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J. H. Waggoner was a self-taught man, a printer with a Baptist background who first heard and accepted the Sabbatarian Adventist message in 1851. He became associated with the other leaders in the young church in the 1850s, doing evangelistic work and authoring books while still working at his trade. His book The Law of God: An Examination of the Testimony of Both Testaments in 1854 became the forerunner of the controversy over the law and the gospel that would erupt some 30 years later (Manuscripts and Memories of Minneapolis, pp. 152.5; 304.2; 305.3). He moved to California in 1878 to manage Signs of the Times which he later edited.
Ellen White’s counsel to Waggoner frequently addressed the dynamics of his marriage and his temperament. His wife’s influence was unsanctified and he often was harsh and critical. Ellen White’s greatest challenge as a messenger of the Lord to him was addressing in 1886 the affinity he developed in California to a married woman. He left California for Battle Creek, but geographical change did not equate with heart change. Ellen White continued to work for his deep and full repentance in counsel with the GC president (21MR 380). Apparently the church leaders felt confident of his standing, and sent him that year to Europe to be editor of our German and French publication. He served in this capacity until his death three years later.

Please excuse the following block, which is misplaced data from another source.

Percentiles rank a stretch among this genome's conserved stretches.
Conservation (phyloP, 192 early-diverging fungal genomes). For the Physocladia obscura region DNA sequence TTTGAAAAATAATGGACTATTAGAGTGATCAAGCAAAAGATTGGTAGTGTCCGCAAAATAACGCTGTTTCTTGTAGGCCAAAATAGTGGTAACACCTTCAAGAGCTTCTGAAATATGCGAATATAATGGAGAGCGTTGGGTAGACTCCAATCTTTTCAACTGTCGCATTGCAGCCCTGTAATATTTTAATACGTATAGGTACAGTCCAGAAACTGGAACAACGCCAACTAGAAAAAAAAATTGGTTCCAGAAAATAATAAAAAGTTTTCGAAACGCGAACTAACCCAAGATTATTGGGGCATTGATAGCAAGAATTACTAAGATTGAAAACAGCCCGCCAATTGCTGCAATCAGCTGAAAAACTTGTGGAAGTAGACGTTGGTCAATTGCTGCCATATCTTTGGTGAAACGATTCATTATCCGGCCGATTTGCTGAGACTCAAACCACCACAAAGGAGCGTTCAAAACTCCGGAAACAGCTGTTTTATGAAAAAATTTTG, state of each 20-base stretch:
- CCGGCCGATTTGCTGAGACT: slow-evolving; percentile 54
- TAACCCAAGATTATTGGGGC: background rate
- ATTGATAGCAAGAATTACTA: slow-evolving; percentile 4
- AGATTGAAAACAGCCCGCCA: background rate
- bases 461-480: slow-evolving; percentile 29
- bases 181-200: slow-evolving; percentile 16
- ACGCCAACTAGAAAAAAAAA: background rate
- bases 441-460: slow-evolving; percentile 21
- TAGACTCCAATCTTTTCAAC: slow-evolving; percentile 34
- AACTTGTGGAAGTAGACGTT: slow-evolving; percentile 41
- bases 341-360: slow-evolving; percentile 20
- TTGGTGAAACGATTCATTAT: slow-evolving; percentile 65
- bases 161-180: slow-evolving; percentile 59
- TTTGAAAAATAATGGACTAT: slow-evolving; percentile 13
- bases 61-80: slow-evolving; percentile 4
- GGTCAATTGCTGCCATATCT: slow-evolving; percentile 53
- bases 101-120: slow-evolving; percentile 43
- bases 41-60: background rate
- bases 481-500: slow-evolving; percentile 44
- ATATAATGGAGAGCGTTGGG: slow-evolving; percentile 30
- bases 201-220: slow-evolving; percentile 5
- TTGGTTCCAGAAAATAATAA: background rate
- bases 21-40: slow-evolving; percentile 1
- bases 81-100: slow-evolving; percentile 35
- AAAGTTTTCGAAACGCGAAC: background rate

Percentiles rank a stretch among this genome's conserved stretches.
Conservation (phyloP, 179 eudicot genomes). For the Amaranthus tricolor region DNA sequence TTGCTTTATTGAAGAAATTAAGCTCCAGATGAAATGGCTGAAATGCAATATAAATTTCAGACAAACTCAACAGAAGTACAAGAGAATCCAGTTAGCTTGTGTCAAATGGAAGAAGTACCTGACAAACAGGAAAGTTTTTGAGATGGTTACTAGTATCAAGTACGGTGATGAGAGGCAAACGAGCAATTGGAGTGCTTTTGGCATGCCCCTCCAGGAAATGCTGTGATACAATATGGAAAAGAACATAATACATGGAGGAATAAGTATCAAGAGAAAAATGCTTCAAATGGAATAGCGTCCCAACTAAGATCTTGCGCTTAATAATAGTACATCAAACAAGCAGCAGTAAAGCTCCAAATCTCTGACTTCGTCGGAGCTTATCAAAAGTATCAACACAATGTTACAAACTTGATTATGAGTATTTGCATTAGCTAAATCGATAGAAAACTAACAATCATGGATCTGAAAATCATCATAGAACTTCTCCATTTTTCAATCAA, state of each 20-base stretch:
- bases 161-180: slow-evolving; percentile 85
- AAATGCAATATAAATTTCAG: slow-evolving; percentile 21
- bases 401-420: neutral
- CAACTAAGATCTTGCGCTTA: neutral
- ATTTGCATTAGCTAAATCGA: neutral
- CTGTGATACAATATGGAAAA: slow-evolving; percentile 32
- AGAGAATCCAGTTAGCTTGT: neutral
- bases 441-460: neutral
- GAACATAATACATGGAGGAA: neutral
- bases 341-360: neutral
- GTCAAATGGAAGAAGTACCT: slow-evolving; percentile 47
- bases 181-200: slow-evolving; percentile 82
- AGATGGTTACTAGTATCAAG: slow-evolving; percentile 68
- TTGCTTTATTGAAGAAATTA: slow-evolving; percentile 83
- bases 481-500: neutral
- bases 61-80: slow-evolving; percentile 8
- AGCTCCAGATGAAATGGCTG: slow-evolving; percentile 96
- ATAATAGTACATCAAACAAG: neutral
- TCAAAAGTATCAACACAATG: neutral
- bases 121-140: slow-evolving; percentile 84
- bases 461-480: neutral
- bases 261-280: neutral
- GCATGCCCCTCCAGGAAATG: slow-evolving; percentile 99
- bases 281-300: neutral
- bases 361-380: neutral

Adventist Pioneer Library, Ellen G. White Writings, Comprehensive Research Edition 2008,
“When men come in who would move one pin or pillar from the foundation which God has established by His Holy Spirit, let the aged men who were pioneers in our work speak plainly, and let those who are dead speak also, by the reprinting of their articles in our periodicals. Gather up the rays of divine light that God has given as He has led His people on step by step in the way of truth. This truth will stand the test of time and trial.” – Ellen G. White, Ms 62, 1905, The Retirement Years, 21.